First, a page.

Tuesday, October 2, 2007

The World Series of Carbon

From the Sightline Institute Blog:

Nicely said:

Imagine that carbon permits are World Series tickets. If the government gives all World Series tickets to Exxon for free, will Exxon give them to us for nothing, or sell them for what the market will bear?

What, give something away for nothing? That's not the Exxon I know.
This analogy, borrowed from Peter Barnes of the
Tomales Bay Institute, is the simplest explanation I've seen of why grandfathering carbon permits is a bad idea.

Among climate policy geeks, it used to be the conventional wisdom that grandfathering that is, handing out the right to emit carbon based on previous years' emissions -- was a smart way to go. Some of this support was political in nature. Big emitters, the theory went, might be less likely to kill a bill if their "right" to emit carbon was fairly secure.

But the times are a' changing. Now, most people are coming to recognize that grandfathering is a dud. Instead, carbon auctions are the rage.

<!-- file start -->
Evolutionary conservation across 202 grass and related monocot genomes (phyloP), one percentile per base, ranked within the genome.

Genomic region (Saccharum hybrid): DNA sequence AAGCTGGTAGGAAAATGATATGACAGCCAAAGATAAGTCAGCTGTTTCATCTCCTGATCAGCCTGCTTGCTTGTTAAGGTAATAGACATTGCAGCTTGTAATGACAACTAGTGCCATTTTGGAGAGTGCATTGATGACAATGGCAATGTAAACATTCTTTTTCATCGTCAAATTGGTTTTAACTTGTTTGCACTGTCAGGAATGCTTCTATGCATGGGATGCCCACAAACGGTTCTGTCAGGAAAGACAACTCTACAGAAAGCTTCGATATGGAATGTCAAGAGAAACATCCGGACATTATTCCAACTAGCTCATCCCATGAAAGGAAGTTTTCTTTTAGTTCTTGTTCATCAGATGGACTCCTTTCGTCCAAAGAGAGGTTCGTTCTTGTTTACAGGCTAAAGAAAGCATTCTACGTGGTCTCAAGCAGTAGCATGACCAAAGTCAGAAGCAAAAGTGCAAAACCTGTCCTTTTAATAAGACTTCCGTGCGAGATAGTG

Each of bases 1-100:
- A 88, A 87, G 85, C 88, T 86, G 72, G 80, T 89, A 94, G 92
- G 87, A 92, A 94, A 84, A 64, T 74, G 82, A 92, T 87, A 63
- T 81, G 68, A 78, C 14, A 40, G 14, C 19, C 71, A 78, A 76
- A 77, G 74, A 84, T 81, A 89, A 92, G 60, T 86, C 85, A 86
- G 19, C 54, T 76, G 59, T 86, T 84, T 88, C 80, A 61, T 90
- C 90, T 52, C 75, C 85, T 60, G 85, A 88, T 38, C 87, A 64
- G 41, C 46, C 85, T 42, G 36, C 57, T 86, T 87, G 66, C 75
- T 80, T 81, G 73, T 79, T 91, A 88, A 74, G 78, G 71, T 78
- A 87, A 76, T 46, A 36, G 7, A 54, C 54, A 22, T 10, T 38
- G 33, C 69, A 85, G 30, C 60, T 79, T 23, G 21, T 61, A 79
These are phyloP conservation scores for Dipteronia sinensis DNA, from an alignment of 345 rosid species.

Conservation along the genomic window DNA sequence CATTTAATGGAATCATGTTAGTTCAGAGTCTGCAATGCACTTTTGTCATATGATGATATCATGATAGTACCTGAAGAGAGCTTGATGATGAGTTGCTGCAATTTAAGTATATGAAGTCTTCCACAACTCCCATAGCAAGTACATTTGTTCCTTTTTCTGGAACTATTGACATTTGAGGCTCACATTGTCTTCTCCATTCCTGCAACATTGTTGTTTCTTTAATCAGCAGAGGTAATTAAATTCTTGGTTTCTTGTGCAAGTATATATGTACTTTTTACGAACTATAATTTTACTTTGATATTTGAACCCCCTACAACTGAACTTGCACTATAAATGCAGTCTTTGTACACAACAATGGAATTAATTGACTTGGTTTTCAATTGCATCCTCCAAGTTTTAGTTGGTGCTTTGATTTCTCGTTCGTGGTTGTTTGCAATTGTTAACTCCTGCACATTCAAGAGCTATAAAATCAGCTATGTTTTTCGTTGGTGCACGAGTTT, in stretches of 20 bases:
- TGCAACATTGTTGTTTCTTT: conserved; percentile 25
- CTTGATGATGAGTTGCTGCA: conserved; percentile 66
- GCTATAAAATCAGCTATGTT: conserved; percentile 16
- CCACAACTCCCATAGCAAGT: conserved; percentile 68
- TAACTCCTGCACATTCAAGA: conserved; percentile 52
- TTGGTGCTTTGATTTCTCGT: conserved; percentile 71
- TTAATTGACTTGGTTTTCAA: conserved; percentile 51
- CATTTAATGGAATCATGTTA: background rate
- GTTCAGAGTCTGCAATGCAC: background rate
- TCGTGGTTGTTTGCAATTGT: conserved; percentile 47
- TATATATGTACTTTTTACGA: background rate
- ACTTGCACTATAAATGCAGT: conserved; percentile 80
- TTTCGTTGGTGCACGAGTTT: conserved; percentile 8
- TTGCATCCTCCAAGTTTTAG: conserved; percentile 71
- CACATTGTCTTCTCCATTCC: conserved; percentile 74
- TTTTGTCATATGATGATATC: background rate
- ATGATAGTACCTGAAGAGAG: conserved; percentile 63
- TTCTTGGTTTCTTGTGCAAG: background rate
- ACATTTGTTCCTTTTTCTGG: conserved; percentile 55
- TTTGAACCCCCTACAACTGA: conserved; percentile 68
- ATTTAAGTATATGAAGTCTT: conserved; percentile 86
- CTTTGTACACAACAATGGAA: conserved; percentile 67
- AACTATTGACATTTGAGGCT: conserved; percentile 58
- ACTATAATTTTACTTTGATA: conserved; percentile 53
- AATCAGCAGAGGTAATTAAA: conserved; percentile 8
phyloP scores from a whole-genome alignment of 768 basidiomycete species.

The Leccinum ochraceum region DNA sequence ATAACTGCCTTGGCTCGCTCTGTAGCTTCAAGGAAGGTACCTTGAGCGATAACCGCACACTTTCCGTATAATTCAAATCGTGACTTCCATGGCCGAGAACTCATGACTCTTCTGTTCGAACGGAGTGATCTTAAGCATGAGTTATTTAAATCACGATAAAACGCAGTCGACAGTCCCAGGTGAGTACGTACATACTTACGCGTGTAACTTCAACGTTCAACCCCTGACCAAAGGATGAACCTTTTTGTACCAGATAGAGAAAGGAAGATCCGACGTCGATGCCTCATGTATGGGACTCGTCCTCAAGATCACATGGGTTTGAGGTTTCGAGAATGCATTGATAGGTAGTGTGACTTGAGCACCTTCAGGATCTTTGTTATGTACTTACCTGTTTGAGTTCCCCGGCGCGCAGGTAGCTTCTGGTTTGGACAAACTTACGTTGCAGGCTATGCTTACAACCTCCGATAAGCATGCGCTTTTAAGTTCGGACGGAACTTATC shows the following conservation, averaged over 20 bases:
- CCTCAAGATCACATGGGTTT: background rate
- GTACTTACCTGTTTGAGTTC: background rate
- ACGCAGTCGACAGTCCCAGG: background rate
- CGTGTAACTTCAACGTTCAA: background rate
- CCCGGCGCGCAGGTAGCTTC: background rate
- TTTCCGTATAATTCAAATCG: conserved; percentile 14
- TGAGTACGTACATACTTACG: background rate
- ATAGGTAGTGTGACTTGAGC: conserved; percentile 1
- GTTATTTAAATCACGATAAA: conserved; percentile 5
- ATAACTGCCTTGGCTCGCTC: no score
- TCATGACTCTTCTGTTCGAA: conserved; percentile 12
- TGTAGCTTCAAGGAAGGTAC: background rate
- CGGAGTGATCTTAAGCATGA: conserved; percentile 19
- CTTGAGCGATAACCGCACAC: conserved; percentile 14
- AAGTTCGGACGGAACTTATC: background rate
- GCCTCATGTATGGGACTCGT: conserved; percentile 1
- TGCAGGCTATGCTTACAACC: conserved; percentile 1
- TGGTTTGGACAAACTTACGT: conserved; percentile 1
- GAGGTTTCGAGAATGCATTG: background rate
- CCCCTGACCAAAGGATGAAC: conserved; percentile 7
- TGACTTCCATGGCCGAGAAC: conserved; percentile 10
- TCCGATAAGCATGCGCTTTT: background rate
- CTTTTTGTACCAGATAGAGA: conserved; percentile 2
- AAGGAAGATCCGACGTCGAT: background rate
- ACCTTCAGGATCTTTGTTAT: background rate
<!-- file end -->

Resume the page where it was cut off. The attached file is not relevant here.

Here's why.

Under the "grandfathering is good" mindset, people thought that handing out permits for free would protect consumers from sharp price increases. Companies that don't pay anything for their carbon permits, the reasoning went, wouldn't have any costs to pass through to their consumers.

The World Series analogy helps show why this is bunk. In a carbon-constrained economy -- that is, a economy in which emissions are strictly limited -- a permit to emit carbon is has a value in the marketplace, much as an World Series game with a limited number of seats has a market value....MORE